Past Events

Immunity and Fibrosis Symposium

  • Mayo Clinic
  • March 22, 2019
  • Rochester, Minnesota

The Center for Biomedical Discovery's Immunity and Fibrosis Symposium took place at Mayo Clinic's campus in Rochester, Minnesota, on Friday, March 22.

Three discussion sections were led by Mayo Clinic experts in immunity and fibrosis, along with oral and poster presentations on all aspects of the immunity and fibrosis discovery science — and applications to advance patient care. Poster discussions were held during breaks around noon and in the afternoon.

Immunity and Fibrosis Symposium program (PDF)

Metabolism and Molecular Nutrition Conference

  • Mayo Clinic
  • Oct. 26, 2018
  • Rochester, Minnesota

The Center for Biomedical Discovery offered a daylong Metabolism and Molecular Nutrition Conference highlighting the work of leading researchers who focus on the molecular basis of biological processes as they relate to metabolic homeostasis, nutritional status and human disease.

Presentations included:

  • David J. Pagliarini, Ph.D., associate professor of biochemistry and director of metabolism research, University of Wisconsin-Madison, "Defining Mitochondrial Protein Function Through Systems Biochemistry"
  • Megerditch (Mike) Kiledjian, Ph.D., distinguished professor and chair of the Department of Cell Biology and Neuroscience, Rutgers, The State University of New Jersey, "NAD in the Control of RNA Turnover"
  • John Newman, M.D., Ph.D., assistant professor, Buck Institute for Research on Aging, Division of Geriatrics, University of California, San Francisco, "Ketone Bodies as Signaling Metabolites in Aging and Memory"
  • Shin-ichiro Imai, M.D., Ph.D., professor, Department of Developmental Biology and Department of Medicine, Washington University in St. Louis School of Medicine, "Achieving Productive Aging Based on the NAD World 2.0: The Importance of eNAMPT and the NMN Transporter"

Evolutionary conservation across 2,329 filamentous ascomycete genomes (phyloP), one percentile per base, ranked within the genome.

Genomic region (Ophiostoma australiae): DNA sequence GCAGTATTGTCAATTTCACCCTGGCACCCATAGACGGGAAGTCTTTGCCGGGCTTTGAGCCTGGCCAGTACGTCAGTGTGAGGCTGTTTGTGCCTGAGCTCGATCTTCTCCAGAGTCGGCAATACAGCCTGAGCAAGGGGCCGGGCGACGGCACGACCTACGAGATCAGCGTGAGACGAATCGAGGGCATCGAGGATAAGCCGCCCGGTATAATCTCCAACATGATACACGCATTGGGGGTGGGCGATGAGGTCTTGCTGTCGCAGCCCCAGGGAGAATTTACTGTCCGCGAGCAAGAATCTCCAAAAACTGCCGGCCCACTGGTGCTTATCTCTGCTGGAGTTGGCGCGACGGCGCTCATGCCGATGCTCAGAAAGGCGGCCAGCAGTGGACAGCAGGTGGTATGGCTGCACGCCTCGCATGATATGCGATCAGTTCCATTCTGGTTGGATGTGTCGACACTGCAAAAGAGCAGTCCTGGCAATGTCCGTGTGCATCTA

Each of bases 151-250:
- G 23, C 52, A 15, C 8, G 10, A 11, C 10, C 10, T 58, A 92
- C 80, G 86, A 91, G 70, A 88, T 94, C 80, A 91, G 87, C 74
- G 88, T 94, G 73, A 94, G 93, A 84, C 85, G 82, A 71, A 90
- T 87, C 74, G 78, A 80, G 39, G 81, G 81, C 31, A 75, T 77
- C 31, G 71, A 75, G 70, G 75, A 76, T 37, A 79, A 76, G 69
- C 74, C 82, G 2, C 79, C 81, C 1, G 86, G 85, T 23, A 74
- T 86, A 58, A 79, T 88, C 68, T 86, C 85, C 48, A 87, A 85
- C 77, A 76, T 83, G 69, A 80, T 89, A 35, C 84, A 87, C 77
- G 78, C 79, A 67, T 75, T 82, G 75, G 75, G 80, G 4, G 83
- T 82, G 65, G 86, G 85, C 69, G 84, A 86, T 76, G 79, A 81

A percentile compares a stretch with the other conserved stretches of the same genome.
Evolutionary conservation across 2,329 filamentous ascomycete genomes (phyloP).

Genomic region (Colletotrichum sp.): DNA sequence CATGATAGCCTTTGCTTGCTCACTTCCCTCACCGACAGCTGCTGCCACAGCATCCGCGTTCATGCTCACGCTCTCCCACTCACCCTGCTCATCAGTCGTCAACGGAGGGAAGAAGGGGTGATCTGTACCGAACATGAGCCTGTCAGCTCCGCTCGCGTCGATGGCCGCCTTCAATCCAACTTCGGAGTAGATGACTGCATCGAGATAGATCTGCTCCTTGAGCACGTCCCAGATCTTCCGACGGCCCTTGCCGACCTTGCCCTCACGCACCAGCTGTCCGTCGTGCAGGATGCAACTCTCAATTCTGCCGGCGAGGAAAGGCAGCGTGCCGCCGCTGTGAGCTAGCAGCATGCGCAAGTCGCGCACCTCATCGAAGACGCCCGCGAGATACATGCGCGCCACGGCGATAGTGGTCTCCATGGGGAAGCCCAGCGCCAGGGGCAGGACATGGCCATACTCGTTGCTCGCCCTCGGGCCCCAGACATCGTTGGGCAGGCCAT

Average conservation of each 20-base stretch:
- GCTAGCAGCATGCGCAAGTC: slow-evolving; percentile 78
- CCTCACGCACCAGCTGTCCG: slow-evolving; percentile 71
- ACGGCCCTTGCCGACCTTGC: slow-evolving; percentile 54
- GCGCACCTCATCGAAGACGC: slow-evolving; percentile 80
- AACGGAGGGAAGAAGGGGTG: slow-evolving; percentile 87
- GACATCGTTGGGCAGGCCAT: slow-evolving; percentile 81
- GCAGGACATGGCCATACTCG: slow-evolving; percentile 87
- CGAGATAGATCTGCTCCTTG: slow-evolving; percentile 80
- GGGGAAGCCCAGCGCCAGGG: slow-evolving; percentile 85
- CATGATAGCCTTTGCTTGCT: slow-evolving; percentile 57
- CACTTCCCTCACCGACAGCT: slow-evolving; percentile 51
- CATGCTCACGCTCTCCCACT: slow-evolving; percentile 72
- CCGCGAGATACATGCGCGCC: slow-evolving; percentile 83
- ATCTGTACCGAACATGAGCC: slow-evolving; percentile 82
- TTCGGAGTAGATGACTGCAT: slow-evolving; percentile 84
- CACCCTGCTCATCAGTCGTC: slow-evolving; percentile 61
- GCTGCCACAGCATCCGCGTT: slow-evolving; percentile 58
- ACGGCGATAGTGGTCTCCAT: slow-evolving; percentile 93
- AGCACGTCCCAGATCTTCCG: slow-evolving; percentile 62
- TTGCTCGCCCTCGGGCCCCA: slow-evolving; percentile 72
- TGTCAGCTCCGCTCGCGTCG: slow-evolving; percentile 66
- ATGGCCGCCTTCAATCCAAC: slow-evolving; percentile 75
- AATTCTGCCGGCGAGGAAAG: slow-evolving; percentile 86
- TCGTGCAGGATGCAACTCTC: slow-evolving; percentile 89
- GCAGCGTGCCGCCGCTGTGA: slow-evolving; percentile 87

• Katja Lamia, Ph.D., associate professor, Department of Molecular Medicine, The Scripps Research Institute, California campus, "Cryptochromes Link Circadian Rhythms with Metabolism and Cancer"

Metabolism and Molecular Nutrition Conference flyer (PDF)

Biosensing and Nanotechnology Symposium

  • Mayo Clinic and the University of Minnesota
  • Oct. 11-12, 2018
  • Rochester, Minnesota

The Biosensing and Nanotechnology Symposium created a forum for University of Minnesota and Mayo Clinic faculty to exchange ideas in this exciting field. The symposium focused on biosensors for disease monitoring and diagnosis, with emphasis on the convergence and integration of biosensing and clinical communities. The goal of the symposium was to catalyze research in the area of biosensors and diagnostics at Mayo Clinic and the University of Minnesota Institute for Engineering in Medicine and to generate new projects, grant applications and commercialization opportunities.

The symposium consisted of keynote presentations by national and international leads in the field of biosensors, talks from Mayo Clinic and University of Minnesota participants, poster presentations, a commercialization panel, breakout sessions placing engineers, scientists, and clinicians into smaller groups based on interest, and tours of Mayo Clinic facilities.

Keynote speakers included:

  • Rashid Bashir, Ph.D., University of Illinois at Urbana-Champagne
  • Gerard L. Cote, Ph.D., Texas A&M University
  • Michael J. Cima, Ph.D., Massachusetts Institute of Technology
  • Shana O. Kelley, Ph.D., University of Toronto
  • Sang-Hyun Oh, Ph.D., University of Minnesota
  • Sumita Pennathur, Ph.D., University of California, Santa Barbara
  • Kevin W. Plaxco, Ph.D., University of California, Santa Barbara
  • Lin Tian, Ph.D., University of California, Davis

Biosensing and Nanotechnology Symposium flyer (PDF)

New Frontiers of Mitochondrial Medicine

  • Mayo Clinic
  • Sept. 21, 2018
  • Rochester, Minnesota

The Center for Biomedical Discovery and Mayo Clinic School of Continuous Professional Development offered New Frontiers of Mitochondrial Medicine, a one-day course new in 2018. The program addressed the latest changes in management and treatment of mitochondrial disease through didactic lectures with case examples. Additionally, clinicians discussed what lies ahead for the future of mitochondrial medicine.

Key elements of the program included discussion of mitochondrial dysfunction as a newly recognized cause for common and complex diseases of aging, progress in translational mitochondrial medicine, and diagnostics, therapy and biomarkers of mitochondrial disorders.

World-renowned specialists leading the course included:

New Frontiers of Mitochondrial Medicine course program (PDF)